The Newton Rams overcame a raucous crowd, and an emotionally charged, revenge-minded Eastside Eagles squad to dismantle the Eagles 74-51 in the first of a pair of regular season games between the in-county rivals.
Isaiah Miller and J.D. Notae powered the Rams to the win in Miller’s old stomping grounds with 21 points apiece. Notae added seven steals and Miller, four assists, while sophomore point guard Ashton Hagans chipped in with 11 points and six assists.
It was an infamous homecoming of sorts for Newton’s Isaiah Miller, who transferred from Eastside after the 2015-16 season, and the matchup was the subject of some Twitter wars between Eastside’s Keiodre Perry and Miller in the preceding days.
Some tempers did flare a little in the beginning, as both Miller and Perry got hit with double technical fouls at the 3:07 mark in the first quarter for some excessive jawing at each other.
Perry actually started the scoring for the game with a pretty scoop shot lay-up to give Eastside a 2-0 lead which would be the only time the Eagles would lead in the game. Newton went on an 11-0 run, punctuated by a Notae reverse lay up and a Hagans dunk before the technical fouls came.
That gave way to a brief momentum swing for the Eagles as Dez Dyer would drain a baseline jumper to draw Eastside within five, with Newton leading 15-10.
But that would be as close as the Eagles would get the rest of the way, as Miller and company calmed down and ramped up the defensive pressure, causing several turnovers which Newton’s Colby Rogers came off the bench to capitalize off of by scoring on a layup and draining a three-pointer in back-to-back, turnover induced possessions.
After another technical foul was called on Eastside’s Scott Avery, Notae hit a pair of free throws and a jumper, followed by a Miller dunk and a Notae lay up on back-to-back Newton steals to close out the quarter.
Miller seemed to be particularly locked in to this game, and it showed, especially in the middle of the second quarter.
On a series of three consecutive possessions, Miller scored, first on a shot that was goal-tended. Then he electrified the crowd by catching an alley-oop from Dante Johnson.
But perhaps his most impressive move came after a steal when Miller caught the ball in transition, crossed over Perry, spun off another defender in the lane and laid the ball in off the backboard.
The coup de gras for the 6-foot-1 senior came on a put-back slam off a Notae miss. The flurry helped stretch Newton’s lead to 44-19 at the 3:30 mark in the second quarter, on the way to a 51-20 halftime advantage.
Newton coach Rick Rasmussen said he was glad to see Miller manage the emotions of the game and perform the way he knew he could.
“The main thing I wanted Isaiah to do was to be himself, and be in character and just be a Ram,” Rasmussen said. “And, you know, just stay under control and keep his emotions in check. I think he mostly did a good job of that.”
As for Eastside, inexperience may have been more of the culprit for its rough start than anything else. Eagles coach Brent Wren said he saw it, particularly in his backcourt, but was happy with the way his bunch performed once they settled in defensively in the second half.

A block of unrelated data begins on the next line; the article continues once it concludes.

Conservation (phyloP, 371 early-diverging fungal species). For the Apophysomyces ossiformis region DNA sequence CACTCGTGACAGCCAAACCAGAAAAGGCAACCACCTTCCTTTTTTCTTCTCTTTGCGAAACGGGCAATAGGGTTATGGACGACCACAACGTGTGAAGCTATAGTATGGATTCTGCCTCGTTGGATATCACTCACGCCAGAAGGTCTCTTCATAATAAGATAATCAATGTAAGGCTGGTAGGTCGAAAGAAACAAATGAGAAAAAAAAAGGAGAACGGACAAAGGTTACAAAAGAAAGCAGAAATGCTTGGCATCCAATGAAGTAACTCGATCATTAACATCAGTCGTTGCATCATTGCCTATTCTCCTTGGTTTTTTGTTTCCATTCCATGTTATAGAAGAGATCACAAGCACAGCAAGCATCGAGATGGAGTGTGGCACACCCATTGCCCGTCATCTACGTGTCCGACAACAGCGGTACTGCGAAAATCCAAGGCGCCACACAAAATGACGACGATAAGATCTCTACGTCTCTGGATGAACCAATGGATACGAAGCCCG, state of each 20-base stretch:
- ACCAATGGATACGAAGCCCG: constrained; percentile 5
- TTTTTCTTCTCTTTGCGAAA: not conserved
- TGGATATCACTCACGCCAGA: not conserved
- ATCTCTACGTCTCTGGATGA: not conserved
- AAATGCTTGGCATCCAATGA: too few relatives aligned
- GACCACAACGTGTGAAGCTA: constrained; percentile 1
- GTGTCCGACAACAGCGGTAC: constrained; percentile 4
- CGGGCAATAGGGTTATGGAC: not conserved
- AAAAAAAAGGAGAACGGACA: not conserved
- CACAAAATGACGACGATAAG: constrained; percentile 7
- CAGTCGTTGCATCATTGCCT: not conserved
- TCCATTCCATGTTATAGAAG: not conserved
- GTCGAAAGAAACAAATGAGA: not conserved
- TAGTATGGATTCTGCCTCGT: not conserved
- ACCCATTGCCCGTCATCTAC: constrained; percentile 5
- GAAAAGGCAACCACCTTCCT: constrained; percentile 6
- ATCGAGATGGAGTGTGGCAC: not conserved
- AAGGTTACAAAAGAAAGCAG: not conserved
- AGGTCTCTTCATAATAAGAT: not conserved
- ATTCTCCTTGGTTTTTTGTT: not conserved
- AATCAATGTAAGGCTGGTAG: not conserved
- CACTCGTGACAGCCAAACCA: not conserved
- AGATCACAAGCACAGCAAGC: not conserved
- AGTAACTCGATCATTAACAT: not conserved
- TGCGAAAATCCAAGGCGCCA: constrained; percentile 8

“When you look at it, (Newton) scored more points in the first quarter than in the entire second half,” Wren said. “If we eliminate that first quarter and the beginning of the second, it’s just going to be a closer game.”
Wren attributed the second half success with a shift in his defensive philosophy. The Eagles started in man, and then sagged back into a 1-3-1 zone, which Rasmussen admitted gave his guys a bit of a tough time.
“They went to the 1-3-1 and we didn’t shoot well,” Rasmussen said. “We’re so good in transition, but we’re struggling right now when the pace of the game changes. Typically we can run a great half court offense, you just haven’t seen it yet. When we play teams that can get back and play man, we’ll have to grind offensively and play a five-man motion offense.”
As for Wren, he regrets that he didn’t make the schematic switch sooner.
“It was a coach’s decision for me to put them in man initially,” Wren said. “When I talked to them in the locker room I told them, ‘I should’ve had you guys playing in a half court (defense).’ But it’s a matter where you live and learn and grow from it.”
That’s exactly what Wren hopes his star player, Perry, who finished with a team-high 20 points for the Eagles, and No. 2 scorer Dez Dyer, who chipped in with 13, do after this game also.
Wren said that since both are getting accustomed to expanded roles, the adjustment may have been a little much to handle against such a strong opponent — in many polls, Newton is ranked No. 2 in the state’s largest classification — especially early on when the emotions and jitters between the two teams were most evident.
“Keiodre is an emotional kid,” Wren said. “But in that game, I think he stayed emotional. He plays like that, and it’s a give and take sometimes. Sometimes as a coach you want a kid to be more cerebral, but you live with that emotion because that’s who he is.
“As for Dyer, he’s still getting adjusted to life as a first year varsity starter, so it took him some time to settle down. He kind of had that deer in headlights look for a while. You think you’re prepared for these big games, and then you get in the bright lights and it can feel a lot different. But toward the end you could see them realizing that they can play with and compete against these guys.”
Newton improved to 6-0 on the season, while Eastside dropped its first of the year and fall to 4-1.
Both squads open region play this coming week with Newton traveling to South Gwinnett (3-1) and Eastside making the trek to play at Druid Hills next Friday.
These two schools will renew their rivalry on January 7 at Newton.